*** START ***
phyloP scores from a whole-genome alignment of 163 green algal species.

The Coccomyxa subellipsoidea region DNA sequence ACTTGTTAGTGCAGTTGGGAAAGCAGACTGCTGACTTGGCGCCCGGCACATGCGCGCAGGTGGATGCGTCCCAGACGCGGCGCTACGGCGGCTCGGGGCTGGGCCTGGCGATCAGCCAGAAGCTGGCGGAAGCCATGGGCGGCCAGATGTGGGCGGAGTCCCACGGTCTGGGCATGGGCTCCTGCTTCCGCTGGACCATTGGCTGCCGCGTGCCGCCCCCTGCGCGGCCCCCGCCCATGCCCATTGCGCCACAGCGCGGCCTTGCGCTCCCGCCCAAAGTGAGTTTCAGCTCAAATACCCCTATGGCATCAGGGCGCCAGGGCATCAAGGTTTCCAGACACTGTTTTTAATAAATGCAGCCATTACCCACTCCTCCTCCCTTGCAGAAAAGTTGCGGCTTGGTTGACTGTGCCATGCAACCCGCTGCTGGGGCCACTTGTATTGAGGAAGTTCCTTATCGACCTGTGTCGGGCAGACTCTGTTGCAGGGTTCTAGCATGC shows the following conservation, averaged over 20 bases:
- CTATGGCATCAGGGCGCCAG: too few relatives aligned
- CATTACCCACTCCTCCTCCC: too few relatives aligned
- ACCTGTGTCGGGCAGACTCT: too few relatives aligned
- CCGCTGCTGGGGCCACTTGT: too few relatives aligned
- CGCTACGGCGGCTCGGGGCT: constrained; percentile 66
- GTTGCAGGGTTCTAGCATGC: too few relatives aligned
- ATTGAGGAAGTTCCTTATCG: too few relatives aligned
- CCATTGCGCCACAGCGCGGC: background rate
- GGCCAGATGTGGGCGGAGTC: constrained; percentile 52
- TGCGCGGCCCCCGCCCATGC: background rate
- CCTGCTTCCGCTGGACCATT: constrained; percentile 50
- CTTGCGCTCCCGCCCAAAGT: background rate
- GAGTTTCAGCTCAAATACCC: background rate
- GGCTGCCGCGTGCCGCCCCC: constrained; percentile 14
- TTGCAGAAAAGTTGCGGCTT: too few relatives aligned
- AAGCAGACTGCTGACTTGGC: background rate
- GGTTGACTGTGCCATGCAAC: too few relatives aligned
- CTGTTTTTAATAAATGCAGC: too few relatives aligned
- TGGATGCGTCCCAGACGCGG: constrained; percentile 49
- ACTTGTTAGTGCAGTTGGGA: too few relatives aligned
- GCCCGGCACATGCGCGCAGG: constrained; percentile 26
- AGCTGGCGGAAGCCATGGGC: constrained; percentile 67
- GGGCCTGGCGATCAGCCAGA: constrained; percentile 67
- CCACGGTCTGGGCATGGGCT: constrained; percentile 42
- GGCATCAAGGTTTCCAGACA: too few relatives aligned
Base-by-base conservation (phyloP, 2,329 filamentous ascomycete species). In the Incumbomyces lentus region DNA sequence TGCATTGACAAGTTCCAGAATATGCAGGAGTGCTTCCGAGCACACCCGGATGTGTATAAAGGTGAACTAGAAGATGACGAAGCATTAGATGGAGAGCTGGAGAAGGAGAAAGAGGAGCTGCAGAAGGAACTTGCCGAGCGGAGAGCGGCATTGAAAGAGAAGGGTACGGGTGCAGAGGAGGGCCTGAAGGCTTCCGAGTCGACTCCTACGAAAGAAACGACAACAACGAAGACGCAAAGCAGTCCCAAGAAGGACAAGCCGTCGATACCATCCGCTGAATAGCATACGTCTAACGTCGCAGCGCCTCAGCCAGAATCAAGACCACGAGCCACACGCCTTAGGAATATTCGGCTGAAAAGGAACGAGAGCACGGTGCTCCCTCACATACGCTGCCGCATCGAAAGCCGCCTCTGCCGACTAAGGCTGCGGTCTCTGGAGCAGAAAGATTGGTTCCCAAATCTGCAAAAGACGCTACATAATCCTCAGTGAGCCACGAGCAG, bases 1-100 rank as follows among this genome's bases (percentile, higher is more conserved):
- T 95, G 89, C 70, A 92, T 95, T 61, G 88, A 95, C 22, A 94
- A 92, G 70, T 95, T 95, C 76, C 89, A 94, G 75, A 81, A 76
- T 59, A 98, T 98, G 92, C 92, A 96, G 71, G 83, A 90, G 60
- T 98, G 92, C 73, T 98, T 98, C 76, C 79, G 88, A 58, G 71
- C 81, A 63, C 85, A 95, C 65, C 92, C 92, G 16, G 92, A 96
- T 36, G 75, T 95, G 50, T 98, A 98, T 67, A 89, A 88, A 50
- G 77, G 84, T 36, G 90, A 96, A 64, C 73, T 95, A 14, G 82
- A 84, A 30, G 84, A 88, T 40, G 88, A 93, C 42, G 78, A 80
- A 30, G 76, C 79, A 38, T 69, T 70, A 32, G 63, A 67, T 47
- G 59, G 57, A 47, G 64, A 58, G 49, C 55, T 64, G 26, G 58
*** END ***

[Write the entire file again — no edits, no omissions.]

phyloP scores from a whole-genome alignment of 163 green algal species.

The Coccomyxa subellipsoidea region DNA sequence ACTTGTTAGTGCAGTTGGGAAAGCAGACTGCTGACTTGGCGCCCGGCACATGCGCGCAGGTGGATGCGTCCCAGACGCGGCGCTACGGCGGCTCGGGGCTGGGCCTGGCGATCAGCCAGAAGCTGGCGGAAGCCATGGGCGGCCAGATGTGGGCGGAGTCCCACGGTCTGGGCATGGGCTCCTGCTTCCGCTGGACCATTGGCTGCCGCGTGCCGCCCCCTGCGCGGCCCCCGCCCATGCCCATTGCGCCACAGCGCGGCCTTGCGCTCCCGCCCAAAGTGAGTTTCAGCTCAAATACCCCTATGGCATCAGGGCGCCAGGGCATCAAGGTTTCCAGACACTGTTTTTAATAAATGCAGCCATTACCCACTCCTCCTCCCTTGCAGAAAAGTTGCGGCTTGGTTGACTGTGCCATGCAACCCGCTGCTGGGGCCACTTGTATTGAGGAAGTTCCTTATCGACCTGTGTCGGGCAGACTCTGTTGCAGGGTTCTAGCATGC shows the following conservation, averaged over 20 bases:
- CTATGGCATCAGGGCGCCAG: too few relatives aligned
- CATTACCCACTCCTCCTCCC: too few relatives aligned
- ACCTGTGTCGGGCAGACTCT: too few relatives aligned
- CCGCTGCTGGGGCCACTTGT: too few relatives aligned
- CGCTACGGCGGCTCGGGGCT: constrained; percentile 66
- GTTGCAGGGTTCTAGCATGC: too few relatives aligned
- ATTGAGGAAGTTCCTTATCG: too few relatives aligned
- CCATTGCGCCACAGCGCGGC: background rate
- GGCCAGATGTGGGCGGAGTC: constrained; percentile 52
- TGCGCGGCCCCCGCCCATGC: background rate
- CCTGCTTCCGCTGGACCATT: constrained; percentile 50
- CTTGCGCTCCCGCCCAAAGT: background rate
- GAGTTTCAGCTCAAATACCC: background rate
- GGCTGCCGCGTGCCGCCCCC: constrained; percentile 14
- TTGCAGAAAAGTTGCGGCTT: too few relatives aligned
- AAGCAGACTGCTGACTTGGC: background rate
- GGTTGACTGTGCCATGCAAC: too few relatives aligned
- CTGTTTTTAATAAATGCAGC: too few relatives aligned
- TGGATGCGTCCCAGACGCGG: constrained; percentile 49
- ACTTGTTAGTGCAGTTGGGA: too few relatives aligned
- GCCCGGCACATGCGCGCAGG: constrained; percentile 26
- AGCTGGCGGAAGCCATGGGC: constrained; percentile 67
- GGGCCTGGCGATCAGCCAGA: constrained; percentile 67
- CCACGGTCTGGGCATGGGCT: constrained; percentile 42
- GGCATCAAGGTTTCCAGACA: too few relatives aligned
Base-by-base conservation (phyloP, 2,329 filamentous ascomycete species). In the Incumbomyces lentus region DNA sequence TGCATTGACAAGTTCCAGAATATGCAGGAGTGCTTCCGAGCACACCCGGATGTGTATAAAGGTGAACTAGAAGATGACGAAGCATTAGATGGAGAGCTGGAGAAGGAGAAAGAGGAGCTGCAGAAGGAACTTGCCGAGCGGAGAGCGGCATTGAAAGAGAAGGGTACGGGTGCAGAGGAGGGCCTGAAGGCTTCCGAGTCGACTCCTACGAAAGAAACGACAACAACGAAGACGCAAAGCAGTCCCAAGAAGGACAAGCCGTCGATACCATCCGCTGAATAGCATACGTCTAACGTCGCAGCGCCTCAGCCAGAATCAAGACCACGAGCCACACGCCTTAGGAATATTCGGCTGAAAAGGAACGAGAGCACGGTGCTCCCTCACATACGCTGCCGCATCGAAAGCCGCCTCTGCCGACTAAGGCTGCGGTCTCTGGAGCAGAAAGATTGGTTCCCAAATCTGCAAAAGACGCTACATAATCCTCAGTGAGCCACGAGCAG, bases 1-100 rank as follows among this genome's bases (percentile, higher is more conserved):
- T 95, G 89, C 70, A 92, T 95, T 61, G 88, A 95, C 22, A 94
- A 92, G 70, T 95, T 95, C 76, C 89, A 94, G 75, A 81, A 76
- T 59, A 98, T 98, G 92, C 92, A 96, G 71, G 83, A 90, G 60
- T 98, G 92, C 73, T 98, T 98, C 76, C 79, G 88, A 58, G 71
- C 81, A 63, C 85, A 95, C 65, C 92, C 92, G 16, G 92, A 96
- T 36, G 75, T 95, G 50, T 98, A 98, T 67, A 89, A 88, A 50
- G 77, G 84, T 36, G 90, A 96, A 64, C 73, T 95, A 14, G 82
- A 84, A 30, G 84, A 88, T 40, G 88, A 93, C 42, G 78, A 80
- A 30, G 76, C 79, A 38, T 69, T 70, A 32, G 63, A 67, T 47
- G 59, G 57, A 47, G 64, A 58, G 49, C 55, T 64, G 26, G 58